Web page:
Green roofs consist of vegetation with a light-weight substrate planted over a drainage layer and waterproof membrane. The green roof retains rainwater in the plants and substrate and releases the water through evapotranspiration and some surface drainage. This research explored the green roof’s ability to resist seismic forces and the potential for the green roof to be used as an energy dissipater to reduce the response of the building to lateral dynamic loading, such as wind loading. Shake table tests showed the substrate layer was capable of resisting most seismic events and with the addition of plants it became resistant to all but the most severe earthquake events. Varying the moisture conditions showed that up until the substrate started responding to excitations as a liquid, the additional water was beneficial to the survivability of the substrate layer. The mixing and sloshing of free water within the drainage layer will provide additional damping to a structure. Laboratory-scale dynamic tests proved the concept of using free water within the drainage layer as a source of additional damping and enabled quantification of the damping effects. Numerical simulations demonstrated that significant additional damping could be achieved in full-scale buildings susceptible to excessive wind-induced vibrations.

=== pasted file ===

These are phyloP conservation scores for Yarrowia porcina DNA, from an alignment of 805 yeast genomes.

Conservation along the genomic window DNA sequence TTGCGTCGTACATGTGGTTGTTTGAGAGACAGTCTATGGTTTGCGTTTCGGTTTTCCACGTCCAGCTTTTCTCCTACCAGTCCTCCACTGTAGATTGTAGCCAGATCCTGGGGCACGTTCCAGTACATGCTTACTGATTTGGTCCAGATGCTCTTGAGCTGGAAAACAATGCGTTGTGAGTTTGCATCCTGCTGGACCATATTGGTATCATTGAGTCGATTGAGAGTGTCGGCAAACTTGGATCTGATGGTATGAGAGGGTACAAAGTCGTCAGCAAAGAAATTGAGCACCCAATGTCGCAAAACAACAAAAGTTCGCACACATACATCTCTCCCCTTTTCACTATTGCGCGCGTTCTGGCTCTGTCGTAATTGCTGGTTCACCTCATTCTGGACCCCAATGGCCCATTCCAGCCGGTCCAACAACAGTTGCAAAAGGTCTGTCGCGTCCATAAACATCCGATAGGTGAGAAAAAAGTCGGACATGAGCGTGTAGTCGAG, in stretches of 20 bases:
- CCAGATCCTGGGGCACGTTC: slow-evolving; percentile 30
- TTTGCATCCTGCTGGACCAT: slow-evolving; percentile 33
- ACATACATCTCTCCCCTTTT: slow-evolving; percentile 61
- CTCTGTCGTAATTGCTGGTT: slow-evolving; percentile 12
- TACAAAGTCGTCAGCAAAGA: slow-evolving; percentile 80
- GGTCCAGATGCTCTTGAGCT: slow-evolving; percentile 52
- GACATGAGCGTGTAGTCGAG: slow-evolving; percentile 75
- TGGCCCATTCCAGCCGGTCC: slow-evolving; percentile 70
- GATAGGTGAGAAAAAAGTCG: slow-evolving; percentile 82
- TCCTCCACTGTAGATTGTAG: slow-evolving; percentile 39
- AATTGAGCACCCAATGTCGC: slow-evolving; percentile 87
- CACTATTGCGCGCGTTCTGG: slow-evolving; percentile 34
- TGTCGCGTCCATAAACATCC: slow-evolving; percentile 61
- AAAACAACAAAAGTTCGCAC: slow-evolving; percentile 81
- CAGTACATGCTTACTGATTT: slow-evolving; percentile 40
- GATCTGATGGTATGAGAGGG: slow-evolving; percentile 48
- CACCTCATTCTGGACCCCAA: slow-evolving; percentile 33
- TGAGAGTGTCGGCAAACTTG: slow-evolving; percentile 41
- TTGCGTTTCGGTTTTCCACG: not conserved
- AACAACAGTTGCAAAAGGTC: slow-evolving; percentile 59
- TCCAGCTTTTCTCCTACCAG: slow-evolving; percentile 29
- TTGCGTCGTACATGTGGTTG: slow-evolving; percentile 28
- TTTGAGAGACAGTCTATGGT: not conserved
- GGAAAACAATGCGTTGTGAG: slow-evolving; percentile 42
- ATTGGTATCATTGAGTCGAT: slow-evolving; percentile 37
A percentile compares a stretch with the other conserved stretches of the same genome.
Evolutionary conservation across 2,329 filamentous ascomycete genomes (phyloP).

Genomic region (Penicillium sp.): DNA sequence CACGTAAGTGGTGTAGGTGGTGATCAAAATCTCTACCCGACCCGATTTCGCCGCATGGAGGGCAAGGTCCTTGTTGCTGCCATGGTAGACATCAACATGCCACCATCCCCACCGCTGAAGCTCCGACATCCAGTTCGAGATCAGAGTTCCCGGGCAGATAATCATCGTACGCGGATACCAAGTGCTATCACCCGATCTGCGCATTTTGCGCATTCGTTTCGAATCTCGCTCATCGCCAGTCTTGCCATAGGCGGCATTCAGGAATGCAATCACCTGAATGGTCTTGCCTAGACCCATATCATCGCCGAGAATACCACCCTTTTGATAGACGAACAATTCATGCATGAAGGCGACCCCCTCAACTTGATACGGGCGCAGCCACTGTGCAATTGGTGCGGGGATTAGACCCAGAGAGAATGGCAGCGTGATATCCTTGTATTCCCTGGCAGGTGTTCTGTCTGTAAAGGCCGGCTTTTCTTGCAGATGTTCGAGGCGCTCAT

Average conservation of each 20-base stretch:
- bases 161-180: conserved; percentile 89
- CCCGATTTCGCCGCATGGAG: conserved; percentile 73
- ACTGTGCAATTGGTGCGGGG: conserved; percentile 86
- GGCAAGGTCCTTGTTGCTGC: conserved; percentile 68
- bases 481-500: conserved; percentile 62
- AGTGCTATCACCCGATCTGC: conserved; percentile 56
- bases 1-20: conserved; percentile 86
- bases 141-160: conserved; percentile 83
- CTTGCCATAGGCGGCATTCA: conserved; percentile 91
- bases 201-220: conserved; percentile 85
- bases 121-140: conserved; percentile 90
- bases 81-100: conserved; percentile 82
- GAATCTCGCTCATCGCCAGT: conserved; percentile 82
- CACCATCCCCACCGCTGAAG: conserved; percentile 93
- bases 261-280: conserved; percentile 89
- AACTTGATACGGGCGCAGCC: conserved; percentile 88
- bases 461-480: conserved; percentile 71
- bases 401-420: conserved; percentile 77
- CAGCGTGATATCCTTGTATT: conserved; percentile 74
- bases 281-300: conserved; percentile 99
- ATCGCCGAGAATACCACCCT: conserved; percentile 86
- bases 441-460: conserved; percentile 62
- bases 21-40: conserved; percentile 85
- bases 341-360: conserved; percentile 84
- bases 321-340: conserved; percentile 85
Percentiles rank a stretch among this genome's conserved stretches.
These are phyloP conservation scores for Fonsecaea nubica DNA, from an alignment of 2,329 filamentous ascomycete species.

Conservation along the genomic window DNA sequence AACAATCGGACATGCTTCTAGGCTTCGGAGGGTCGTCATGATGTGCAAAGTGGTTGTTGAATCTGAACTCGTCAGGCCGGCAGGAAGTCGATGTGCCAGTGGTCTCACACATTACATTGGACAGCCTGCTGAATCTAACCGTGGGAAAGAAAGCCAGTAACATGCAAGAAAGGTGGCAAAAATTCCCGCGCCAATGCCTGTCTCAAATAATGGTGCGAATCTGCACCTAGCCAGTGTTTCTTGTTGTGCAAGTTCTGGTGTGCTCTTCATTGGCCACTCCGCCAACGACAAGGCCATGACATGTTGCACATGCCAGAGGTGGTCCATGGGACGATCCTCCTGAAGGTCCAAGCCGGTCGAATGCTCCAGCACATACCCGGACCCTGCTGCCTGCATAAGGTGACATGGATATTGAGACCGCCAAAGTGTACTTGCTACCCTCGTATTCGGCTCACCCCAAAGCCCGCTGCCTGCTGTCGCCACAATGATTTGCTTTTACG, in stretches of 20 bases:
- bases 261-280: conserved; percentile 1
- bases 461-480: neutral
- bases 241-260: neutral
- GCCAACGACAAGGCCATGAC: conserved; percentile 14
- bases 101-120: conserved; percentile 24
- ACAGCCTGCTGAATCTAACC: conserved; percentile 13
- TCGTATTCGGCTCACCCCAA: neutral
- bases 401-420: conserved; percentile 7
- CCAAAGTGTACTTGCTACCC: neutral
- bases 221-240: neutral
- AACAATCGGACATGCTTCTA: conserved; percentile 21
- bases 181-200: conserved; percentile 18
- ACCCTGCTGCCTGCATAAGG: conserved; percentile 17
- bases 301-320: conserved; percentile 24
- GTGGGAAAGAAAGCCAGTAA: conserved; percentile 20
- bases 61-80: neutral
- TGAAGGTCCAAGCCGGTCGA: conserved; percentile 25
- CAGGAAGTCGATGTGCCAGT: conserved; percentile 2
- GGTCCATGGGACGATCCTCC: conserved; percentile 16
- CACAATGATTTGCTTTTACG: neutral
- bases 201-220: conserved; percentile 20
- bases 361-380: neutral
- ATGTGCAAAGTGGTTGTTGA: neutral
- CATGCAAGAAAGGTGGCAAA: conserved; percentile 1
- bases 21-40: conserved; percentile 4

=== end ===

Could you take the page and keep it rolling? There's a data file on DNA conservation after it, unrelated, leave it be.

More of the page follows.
|Title of host publication||Proceedings of the Annual Conference of New Zealand Society for Earthquake Engineering|
|Number of pages||9|
|Publication status||Published - 3 Apr 2009|